Some other organizations have gone in for these circles because they symbolize

modern participative management and this organisation swat to look modern. There are very few organizations in which these circles have been started because of their philosophy.

Worker Participation in Management in Tata Steel While it is too simple to say that worker participation is directly responsible for increase in productivity, it is true that it does that it does help in improving work culture and work output. Tata Steel provides a refreshing example of this. The company has a three-tier set-up: Joint Department Councils (JDCs) for each department of the works, Joint Works Council (JWC) for the entire works and Joint Consultative Council of Management (JCCM) at the apex. JDCs which meet twice a month study at their departmental levels several issues such as increase in productivity, elimination of waste, reduction of cost, promotion of welfare and safety, and so on. JWC reviews every month the working of JDCs. JCCM meets once in a quarter and considers questions referred to it by the JWC and advises management on economic and financial matters. As a result of this scheme the company has been able to achieve: (i)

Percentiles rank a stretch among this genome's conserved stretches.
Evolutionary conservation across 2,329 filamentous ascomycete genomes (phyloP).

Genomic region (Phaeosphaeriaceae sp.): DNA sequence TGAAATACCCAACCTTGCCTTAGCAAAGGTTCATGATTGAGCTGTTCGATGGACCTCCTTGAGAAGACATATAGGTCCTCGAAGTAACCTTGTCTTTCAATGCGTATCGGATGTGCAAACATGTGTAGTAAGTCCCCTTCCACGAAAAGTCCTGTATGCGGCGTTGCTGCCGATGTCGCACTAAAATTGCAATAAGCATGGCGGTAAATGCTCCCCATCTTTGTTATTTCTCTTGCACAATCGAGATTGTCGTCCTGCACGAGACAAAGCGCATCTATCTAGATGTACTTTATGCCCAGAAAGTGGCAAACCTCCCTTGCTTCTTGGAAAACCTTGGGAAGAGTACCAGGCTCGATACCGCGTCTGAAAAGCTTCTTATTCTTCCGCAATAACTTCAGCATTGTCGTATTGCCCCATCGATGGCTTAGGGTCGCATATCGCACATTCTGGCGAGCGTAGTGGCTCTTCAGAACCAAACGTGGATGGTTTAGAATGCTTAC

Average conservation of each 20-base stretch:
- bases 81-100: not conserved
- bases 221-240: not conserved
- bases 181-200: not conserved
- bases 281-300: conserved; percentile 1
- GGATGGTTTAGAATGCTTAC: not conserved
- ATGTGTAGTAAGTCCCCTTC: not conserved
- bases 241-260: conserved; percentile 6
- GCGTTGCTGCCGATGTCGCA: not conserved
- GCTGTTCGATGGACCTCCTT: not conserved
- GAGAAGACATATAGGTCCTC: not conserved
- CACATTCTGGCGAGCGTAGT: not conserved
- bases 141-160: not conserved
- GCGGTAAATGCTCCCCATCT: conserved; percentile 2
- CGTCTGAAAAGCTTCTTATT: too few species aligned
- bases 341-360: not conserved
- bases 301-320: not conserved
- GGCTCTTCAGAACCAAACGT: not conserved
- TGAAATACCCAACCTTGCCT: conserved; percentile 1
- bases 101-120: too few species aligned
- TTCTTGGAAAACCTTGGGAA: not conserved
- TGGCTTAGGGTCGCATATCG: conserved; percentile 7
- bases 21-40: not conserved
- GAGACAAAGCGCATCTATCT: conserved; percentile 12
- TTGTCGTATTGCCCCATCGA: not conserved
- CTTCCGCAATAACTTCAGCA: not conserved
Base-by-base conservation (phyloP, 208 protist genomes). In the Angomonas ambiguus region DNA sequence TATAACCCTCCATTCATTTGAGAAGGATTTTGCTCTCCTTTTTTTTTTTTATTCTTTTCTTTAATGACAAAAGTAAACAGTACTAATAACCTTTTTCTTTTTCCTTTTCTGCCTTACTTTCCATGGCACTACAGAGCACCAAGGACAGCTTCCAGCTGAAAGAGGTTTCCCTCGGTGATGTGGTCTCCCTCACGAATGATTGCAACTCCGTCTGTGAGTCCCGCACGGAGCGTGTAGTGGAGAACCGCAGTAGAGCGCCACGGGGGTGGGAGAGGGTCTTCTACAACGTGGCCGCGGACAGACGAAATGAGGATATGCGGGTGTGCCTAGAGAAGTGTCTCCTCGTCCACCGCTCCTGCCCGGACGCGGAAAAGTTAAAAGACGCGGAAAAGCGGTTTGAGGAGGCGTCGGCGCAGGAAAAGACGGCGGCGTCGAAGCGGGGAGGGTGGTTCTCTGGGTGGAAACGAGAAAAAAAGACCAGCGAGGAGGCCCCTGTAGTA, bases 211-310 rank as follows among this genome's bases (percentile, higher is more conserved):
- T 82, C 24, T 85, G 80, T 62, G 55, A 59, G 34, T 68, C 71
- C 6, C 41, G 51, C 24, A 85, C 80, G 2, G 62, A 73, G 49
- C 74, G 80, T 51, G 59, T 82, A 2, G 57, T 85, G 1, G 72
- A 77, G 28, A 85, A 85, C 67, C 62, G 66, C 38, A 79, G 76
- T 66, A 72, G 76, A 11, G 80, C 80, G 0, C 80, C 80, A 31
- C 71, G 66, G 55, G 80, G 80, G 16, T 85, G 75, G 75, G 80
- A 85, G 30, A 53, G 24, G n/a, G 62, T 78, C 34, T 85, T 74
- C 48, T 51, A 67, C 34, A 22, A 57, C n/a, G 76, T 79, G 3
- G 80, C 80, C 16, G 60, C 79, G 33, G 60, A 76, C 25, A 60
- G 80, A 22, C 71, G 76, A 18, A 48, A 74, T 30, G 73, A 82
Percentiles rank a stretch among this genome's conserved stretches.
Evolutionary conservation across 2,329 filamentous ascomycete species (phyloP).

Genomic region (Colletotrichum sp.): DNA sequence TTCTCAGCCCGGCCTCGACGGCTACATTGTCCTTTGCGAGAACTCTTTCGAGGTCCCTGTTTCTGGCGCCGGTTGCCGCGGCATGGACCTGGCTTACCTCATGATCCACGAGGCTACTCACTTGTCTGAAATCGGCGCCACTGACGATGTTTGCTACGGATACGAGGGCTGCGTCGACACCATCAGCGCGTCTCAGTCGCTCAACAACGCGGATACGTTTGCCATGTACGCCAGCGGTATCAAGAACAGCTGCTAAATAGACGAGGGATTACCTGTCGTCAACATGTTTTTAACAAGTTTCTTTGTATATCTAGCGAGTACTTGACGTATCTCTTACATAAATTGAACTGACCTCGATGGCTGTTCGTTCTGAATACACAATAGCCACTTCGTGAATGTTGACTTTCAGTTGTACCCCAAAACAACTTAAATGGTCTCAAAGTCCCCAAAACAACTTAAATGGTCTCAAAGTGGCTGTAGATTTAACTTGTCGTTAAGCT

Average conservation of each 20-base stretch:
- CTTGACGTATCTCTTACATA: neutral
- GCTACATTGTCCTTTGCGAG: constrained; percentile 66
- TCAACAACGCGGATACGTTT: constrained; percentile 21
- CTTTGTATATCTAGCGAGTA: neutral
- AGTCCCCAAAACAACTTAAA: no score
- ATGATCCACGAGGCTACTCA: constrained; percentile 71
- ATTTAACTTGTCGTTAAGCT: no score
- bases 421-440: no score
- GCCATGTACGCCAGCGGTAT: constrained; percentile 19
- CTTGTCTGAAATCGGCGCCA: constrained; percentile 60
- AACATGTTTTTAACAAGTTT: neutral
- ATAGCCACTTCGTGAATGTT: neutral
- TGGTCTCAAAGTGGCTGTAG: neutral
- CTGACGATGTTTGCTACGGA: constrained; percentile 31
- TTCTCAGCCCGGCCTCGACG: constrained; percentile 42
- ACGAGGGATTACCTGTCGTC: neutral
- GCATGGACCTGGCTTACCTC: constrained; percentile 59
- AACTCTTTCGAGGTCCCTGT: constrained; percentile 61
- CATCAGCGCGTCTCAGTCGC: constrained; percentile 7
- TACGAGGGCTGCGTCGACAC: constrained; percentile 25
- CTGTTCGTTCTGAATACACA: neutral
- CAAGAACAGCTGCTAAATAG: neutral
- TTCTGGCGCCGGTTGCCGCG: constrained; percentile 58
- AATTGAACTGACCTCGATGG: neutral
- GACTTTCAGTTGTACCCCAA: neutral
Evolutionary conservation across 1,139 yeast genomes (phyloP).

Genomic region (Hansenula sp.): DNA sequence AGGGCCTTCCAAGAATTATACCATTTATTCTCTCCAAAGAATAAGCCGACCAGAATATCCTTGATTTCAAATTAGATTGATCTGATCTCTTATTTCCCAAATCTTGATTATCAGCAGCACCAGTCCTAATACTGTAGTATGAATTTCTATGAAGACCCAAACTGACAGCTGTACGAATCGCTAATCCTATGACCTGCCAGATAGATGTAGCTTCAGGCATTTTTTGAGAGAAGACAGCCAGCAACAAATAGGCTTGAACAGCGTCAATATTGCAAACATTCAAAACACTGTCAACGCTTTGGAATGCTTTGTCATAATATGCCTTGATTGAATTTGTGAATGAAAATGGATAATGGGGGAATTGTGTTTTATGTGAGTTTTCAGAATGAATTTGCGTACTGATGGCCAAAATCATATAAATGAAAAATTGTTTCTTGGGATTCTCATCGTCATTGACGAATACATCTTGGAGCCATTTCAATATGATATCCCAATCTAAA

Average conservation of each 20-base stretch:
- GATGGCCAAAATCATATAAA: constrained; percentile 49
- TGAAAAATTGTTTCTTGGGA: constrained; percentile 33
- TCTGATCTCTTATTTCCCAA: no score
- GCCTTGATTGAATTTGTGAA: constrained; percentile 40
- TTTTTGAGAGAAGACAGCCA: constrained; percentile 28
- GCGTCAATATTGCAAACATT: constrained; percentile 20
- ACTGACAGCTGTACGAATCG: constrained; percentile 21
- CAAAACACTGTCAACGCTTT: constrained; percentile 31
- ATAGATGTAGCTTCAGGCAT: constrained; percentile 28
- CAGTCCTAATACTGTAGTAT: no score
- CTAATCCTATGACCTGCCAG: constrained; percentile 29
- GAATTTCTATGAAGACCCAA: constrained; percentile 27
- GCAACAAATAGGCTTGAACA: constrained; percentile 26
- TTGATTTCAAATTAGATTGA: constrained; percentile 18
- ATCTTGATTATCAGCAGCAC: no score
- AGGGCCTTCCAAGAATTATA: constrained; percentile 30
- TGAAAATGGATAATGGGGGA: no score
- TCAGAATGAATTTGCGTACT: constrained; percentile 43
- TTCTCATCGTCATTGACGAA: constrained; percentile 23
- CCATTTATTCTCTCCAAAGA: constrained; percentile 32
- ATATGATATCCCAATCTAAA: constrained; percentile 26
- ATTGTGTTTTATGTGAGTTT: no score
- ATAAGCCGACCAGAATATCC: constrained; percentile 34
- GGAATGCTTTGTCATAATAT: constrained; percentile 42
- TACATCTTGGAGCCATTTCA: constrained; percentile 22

plant performance of over 100% rated capacity consistently since 1976 – 77;

(ii)

a ready-made forum for cross – fertilization and fast communication of ideas;3

(iii)

a unique distinction of more than 50 years of harmonious industrial relations;


HRM (iv)

231 emergence of a carder of well-informed and enlightened trade union leaders from the grassroots level;

(v)

spirit of brotherhood and a high sense of commitment.

Some Issues for Consideration 1.

Integrated Scheme: From what has been said above it is now clear that there are at present several schemes of worker participation in management operating concurrently.

They are the works committees, joint management councils, the

schemes introduced in 1975 and 1977 and the scheme introduced in 1983. It is, therefore, necessary to ensure that these schemes do not overlap and that if one scheme is working satisfactorily it should be allowed to continue not withstanding the fact that a new scheme has been introduced. 2.

Mode of Representation:

Deciding the mechanism through which workers’